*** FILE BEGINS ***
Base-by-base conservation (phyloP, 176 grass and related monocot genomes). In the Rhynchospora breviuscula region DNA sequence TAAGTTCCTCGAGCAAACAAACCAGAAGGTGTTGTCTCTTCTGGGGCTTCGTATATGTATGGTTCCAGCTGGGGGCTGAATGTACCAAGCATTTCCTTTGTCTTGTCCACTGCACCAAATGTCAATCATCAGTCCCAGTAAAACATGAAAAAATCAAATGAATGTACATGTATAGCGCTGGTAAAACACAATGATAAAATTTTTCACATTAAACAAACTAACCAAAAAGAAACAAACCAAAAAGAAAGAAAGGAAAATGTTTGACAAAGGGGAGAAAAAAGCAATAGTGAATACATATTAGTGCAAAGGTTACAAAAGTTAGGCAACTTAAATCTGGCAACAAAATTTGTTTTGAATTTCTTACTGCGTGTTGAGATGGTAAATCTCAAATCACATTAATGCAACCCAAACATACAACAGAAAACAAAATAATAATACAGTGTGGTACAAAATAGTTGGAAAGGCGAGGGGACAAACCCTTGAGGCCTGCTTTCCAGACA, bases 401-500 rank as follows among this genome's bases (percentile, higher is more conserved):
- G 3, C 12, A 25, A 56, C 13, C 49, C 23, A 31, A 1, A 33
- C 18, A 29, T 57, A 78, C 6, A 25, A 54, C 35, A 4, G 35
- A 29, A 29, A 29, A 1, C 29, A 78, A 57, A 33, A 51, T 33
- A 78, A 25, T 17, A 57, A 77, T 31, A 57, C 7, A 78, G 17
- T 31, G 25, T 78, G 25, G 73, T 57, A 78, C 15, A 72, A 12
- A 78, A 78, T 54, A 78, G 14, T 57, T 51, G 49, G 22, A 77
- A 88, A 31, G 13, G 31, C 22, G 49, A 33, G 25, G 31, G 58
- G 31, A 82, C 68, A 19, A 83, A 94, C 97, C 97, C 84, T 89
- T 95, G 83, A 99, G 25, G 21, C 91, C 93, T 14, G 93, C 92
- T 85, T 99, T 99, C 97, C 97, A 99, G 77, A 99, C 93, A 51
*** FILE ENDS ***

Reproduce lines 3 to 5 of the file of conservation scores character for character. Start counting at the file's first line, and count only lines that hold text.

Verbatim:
- C 18, A 29, T 57, A 78, C 6, A 25, A 54, C 35, A 4, G 35
- A 29, A 29, A 29, A 1, C 29, A 78, A 57, A 33, A 51, T 33
- A 78, A 25, T 17, A 57, A 77, T 31, A 57, C 7, A 78, G 17